Tree-mendous! ‘Human Forest hotel’ set to become the new eco-holiday trend

Designed by Gdańsk-based architects Jan Sikora and Andrzej Marek, the 'Human Forest' hotel places guests right in the forest, without the walls and roofs of traditional buildings, maximising contact with its sights and sounds. sikorawnetrza.com

A “Human Forest” hotel where guests live and sleep between the trees, giving them the full woodland holiday experience, has been designed by Polish architects.

Amid concern about the future of the planet, more architects are seeking to balance building and harmony with nature. 

In addition to the environmental benefits of this approach, it brings people in closer contact with the natural world, helping them escape the stress of life in the city and relax.

An image on Sikora’s website shows four arranged together, with canopies spread between them to provide further protection from the elements.sikorawnetrza.com

The “Human Forest” hotel places guests right in the forest, without the walls and roofs of traditional buildings, maximising contact with its sights and sounds.

Designed by Gdańsk-based architects Jan Sikora and Andrzej Marek, Sikora’s studio, which does interiors and architecture, has worked on a variety of projects, from libraries to railway stations.

The hotel is based around four modules covering basic human needs, like eating, sleeping and washing. sikorawnetrza.com

The hotel is based around four modules covering basic human needs, like eating, sleeping and washing. 

The structures have been designed to resemble trees, which allows them to blend into the forest. 

The structures have been designed to resemble trees, which allows them to blend into the forest. sikorawnetrza.com

With its inbuilt grill-like structure for cooking food, the kitchen module provides a designated place for preparing meals. The living module contains storage space, which can be used for everyday items. 

The bathroom module contains a toilet and shower, which uses rainwater collected in a tank at the top of the module. Like the rest of the hotel, these have no walls – there is only a curtain for privacy.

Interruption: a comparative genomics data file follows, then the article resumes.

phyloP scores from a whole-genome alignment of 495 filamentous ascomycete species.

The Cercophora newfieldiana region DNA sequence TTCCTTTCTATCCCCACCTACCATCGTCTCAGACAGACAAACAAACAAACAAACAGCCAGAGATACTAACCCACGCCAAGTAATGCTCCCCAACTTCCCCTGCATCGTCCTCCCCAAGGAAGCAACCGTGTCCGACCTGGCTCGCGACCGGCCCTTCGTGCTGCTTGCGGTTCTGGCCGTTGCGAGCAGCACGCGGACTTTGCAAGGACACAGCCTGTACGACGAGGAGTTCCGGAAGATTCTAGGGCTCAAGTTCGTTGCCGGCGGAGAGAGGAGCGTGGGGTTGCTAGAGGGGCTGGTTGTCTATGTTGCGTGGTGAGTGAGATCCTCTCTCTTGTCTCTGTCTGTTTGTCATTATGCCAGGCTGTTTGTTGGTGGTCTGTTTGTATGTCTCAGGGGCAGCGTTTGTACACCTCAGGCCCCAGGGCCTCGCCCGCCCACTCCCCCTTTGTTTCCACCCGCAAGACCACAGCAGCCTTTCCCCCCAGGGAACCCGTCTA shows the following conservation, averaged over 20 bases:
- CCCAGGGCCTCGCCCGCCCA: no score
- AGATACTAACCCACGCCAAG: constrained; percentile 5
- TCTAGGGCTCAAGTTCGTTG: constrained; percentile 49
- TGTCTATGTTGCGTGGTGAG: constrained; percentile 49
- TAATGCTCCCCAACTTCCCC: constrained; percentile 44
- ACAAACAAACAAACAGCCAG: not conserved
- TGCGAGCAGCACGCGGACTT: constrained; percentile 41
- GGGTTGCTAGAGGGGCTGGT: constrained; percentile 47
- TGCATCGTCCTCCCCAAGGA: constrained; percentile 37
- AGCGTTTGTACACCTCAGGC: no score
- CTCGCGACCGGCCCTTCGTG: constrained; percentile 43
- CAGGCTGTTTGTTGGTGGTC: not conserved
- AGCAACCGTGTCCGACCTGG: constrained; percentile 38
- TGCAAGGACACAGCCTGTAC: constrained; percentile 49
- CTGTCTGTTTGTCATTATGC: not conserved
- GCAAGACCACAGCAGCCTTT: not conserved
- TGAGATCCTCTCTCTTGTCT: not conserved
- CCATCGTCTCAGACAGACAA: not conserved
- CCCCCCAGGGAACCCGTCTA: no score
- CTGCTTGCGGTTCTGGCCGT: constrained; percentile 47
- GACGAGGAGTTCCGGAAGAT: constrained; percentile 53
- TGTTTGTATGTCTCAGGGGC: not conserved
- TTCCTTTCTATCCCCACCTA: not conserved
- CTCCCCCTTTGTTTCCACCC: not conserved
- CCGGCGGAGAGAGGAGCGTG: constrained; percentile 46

Architect Jan Sikora’s studio, which does interiors and architecture, has worked on a variety of projects, from libraries to railway stations.Jan Sikora/Facebook

The sleeping module features raised platforms for guests to sleep on, covered by clear, tent like structures. They can be reached by climbing the wooden rungs that stick out from the module. 

The raised structures help visitors stay safe and dry while they sleep. They can also use pulleys attached to the modules to store their luggage high above the ground, protecting it from wild animals and the damp forest ground.

The bathroom module contains a toilet and shower, which uses rainwater collected in a tank at the top of the module. Like the rest of the hotel, these have no walls – there is only a curtain for privacy.sikorawnetrza.com

Another advantage of the modules is that they can be grouped together in different configurations, depending on the site and the number of expected visitors. 

An image on Sikora’s website shows four arranged together, with canopies spread between them to provide further protection from the elements.